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Public reenactment of the Passover Sacrifice is enjoying new popularity as the Jewish people rediscover their Biblical roots in anticipation of this Friday's Passover celebration.
This year's reenactment took steps to getting closer to the actual Temple Mount after its previous location proved to be too small for the amount of interest in the reenactment and festivities.
The new location at Mitzpeh Beit Orot, is between Mount Scopus and the Mount of Olives, which faces the Temple Mount. The celebration is also receiving more public awareness thanks to the attendance of numerous rabbis and public figures such as the Chief Rabbi of Jerusalem, Rabbi Aryeh Shtern, and several Members of Knesset and the Deputy Mayor of Jerusalem, Dov Kalmanovitch.
Although the organizers, the Joint Staff of Temple Organizations, emphasized that the event on Monday was a simulation and not supposed to represent the actual sacrifice, several speeches gave clear expectation of where they hope this reenactment to lead:
Rabbi Yisrael Ariel, expounded on passages from the Talmud relating to the Temple, "We came here to say we are preparing for when the day will come, when they will flatten the Temple Mount, clean everything out, build the Temple, offer the Passover sacrifice, and all the Jewish people will come up in their droves for the pilgrimage and we'll see the Kohanim and Levi'im at their service."
Rabbi Shmuel Eliyahu underlined what he said was the importance of realizing practical prayers for the rebuilding of the Temple, "When we talk of the Temple we're talking about something practical and not something imaginary. In order to feel how practical this is we are doing this Passover sacrifice ceremony. All Jews, every day for 2,000 years, prays three times a day that this will be practical."
Part of the celebrations included a procession with the sheep, simulating the Passover pilgrimage to the Temple Mount as in the time of the Holy Temple, culminating in an exact reenactment of the Paschal Sacrifice which includes: checking the animal for blemishes, slaughtering it, collecting its blood and bringing it to the corner of a model altar, skinning the animal and separating its inner parts, and roasting it whole in a special Passover oven.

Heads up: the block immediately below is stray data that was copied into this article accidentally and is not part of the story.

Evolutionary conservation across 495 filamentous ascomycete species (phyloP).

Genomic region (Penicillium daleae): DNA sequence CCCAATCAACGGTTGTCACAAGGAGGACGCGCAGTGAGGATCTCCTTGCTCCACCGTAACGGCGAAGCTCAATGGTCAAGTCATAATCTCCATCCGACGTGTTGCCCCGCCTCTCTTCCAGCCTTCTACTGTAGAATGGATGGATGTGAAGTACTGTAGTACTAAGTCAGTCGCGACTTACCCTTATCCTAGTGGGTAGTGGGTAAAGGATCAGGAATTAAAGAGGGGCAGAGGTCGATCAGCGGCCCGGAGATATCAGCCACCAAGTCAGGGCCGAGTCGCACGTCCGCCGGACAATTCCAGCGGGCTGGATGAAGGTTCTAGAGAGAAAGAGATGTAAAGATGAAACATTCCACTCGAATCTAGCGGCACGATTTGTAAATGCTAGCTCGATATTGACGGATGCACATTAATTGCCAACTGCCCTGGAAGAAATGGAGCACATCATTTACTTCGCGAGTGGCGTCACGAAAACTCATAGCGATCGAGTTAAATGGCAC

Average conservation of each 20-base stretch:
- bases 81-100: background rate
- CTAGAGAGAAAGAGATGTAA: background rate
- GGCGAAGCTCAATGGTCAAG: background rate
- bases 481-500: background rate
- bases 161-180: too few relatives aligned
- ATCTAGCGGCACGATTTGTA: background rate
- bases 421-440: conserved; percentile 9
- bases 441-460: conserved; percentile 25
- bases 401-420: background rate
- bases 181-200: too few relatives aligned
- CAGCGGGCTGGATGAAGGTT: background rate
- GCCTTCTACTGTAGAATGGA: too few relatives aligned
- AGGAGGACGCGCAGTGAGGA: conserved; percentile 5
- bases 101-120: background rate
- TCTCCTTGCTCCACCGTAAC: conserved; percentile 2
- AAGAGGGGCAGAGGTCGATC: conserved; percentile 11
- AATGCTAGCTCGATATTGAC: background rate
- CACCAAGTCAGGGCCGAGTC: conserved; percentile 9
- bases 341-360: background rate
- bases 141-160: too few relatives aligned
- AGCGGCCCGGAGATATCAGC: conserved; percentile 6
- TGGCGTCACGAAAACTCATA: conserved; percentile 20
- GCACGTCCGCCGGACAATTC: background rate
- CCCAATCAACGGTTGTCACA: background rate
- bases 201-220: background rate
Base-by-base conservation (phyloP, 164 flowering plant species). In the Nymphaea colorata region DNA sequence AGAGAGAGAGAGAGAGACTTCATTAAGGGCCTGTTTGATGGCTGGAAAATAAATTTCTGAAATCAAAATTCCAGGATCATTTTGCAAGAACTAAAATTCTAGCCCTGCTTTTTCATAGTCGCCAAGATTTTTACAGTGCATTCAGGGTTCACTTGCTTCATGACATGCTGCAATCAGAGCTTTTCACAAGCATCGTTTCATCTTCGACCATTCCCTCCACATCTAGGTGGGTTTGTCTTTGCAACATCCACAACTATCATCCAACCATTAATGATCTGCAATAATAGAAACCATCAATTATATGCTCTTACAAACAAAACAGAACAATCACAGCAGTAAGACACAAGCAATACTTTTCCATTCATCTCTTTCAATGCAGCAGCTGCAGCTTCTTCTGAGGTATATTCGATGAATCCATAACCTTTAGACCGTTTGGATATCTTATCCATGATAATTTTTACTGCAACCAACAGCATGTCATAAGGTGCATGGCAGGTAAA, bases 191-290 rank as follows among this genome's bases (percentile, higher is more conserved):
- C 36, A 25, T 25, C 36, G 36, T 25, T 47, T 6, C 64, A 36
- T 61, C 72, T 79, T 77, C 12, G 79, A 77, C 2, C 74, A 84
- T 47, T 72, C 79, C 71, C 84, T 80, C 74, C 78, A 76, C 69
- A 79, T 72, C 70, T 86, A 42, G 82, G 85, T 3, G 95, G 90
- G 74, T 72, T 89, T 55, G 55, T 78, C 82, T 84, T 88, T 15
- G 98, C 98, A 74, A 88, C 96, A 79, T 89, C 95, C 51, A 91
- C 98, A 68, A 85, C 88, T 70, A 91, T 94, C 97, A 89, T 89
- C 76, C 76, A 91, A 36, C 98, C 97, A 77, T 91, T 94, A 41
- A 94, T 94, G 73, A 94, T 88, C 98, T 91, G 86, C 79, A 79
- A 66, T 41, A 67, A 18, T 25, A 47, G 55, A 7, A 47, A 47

All of this was done to the blowing of the silver trumpets by the Kohanim in their authentic priestly garments, all of which were made by the Temple Institute for use in the Holy Temple.
Last month the Temple Institute announced that it was launching a new program to identify and register Kohanim (priests) who would be eligible to participate in the process of preparing the Red Heifer, which is necessary to perform numerous Torah-based commandments, including ritual purity that is necessary for ascending the temple.
To be eligible, the men must prove they have a clear patriarchal heritage from the priestly class (descendants of Aaron), have been born and raised in Israel and observed the laws of purity which include not coming into proximity with the dead. This would rule out those born in hospitals, have visited hospitals, or have entered cemeteries.
Those qualified for the priestly office will be invited to take formal training at an institute established three years ago to educate priests in the details of Temple service.
Rabbi Chaim Richman, director of the Temple Institute, commented on this historic move: "This is a huge jump for the Temple Institute and a huge leap for the Jewish people. For the first time in 2,000 years, after miraculously returning to the Land of Israel, we are beginning the process of reinstating the Biblical purity of the Jewish priesthood.
This is another bold move for our Institute, having already painstakingly prepared more than 60 sacred vessels for the Third Temple. We proudly call upon all those who may fit the bill to contact the Temple Institute immediately."